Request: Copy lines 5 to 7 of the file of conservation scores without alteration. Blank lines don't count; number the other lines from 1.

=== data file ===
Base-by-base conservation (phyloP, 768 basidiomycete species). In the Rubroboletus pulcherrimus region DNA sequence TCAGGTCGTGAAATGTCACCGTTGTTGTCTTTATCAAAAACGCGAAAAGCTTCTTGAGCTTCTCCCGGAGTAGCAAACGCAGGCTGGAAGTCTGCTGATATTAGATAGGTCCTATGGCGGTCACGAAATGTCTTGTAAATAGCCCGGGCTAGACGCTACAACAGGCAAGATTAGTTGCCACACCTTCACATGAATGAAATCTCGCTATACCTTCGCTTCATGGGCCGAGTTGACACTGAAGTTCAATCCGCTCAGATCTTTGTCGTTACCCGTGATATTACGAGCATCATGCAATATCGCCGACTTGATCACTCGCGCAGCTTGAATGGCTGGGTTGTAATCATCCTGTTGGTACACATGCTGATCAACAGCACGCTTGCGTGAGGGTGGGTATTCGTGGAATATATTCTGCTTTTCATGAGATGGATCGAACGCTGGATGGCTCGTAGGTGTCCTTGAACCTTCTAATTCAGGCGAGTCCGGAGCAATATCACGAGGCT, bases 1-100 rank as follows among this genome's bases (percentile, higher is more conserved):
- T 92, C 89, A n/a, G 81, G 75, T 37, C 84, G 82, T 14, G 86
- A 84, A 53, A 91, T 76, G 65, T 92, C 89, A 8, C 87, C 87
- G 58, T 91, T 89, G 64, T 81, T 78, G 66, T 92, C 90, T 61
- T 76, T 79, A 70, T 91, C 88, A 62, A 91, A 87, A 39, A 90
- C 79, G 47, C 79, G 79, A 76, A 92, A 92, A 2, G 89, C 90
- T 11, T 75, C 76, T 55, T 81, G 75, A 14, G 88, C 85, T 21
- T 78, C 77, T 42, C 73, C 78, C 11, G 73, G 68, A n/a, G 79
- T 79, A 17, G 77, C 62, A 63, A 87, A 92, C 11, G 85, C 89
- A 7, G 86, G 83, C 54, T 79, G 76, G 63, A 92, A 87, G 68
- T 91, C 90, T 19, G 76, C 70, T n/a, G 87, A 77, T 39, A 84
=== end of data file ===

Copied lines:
- T 76, T 79, A 70, T 91, C 88, A 62, A 91, A 87, A 39, A 90
- C 79, G 47, C 79, G 79, A 76, A 92, A 92, A 2, G 89, C 90
- T 11, T 75, C 76, T 55, T 81, G 75, A 14, G 88, C 85, T 21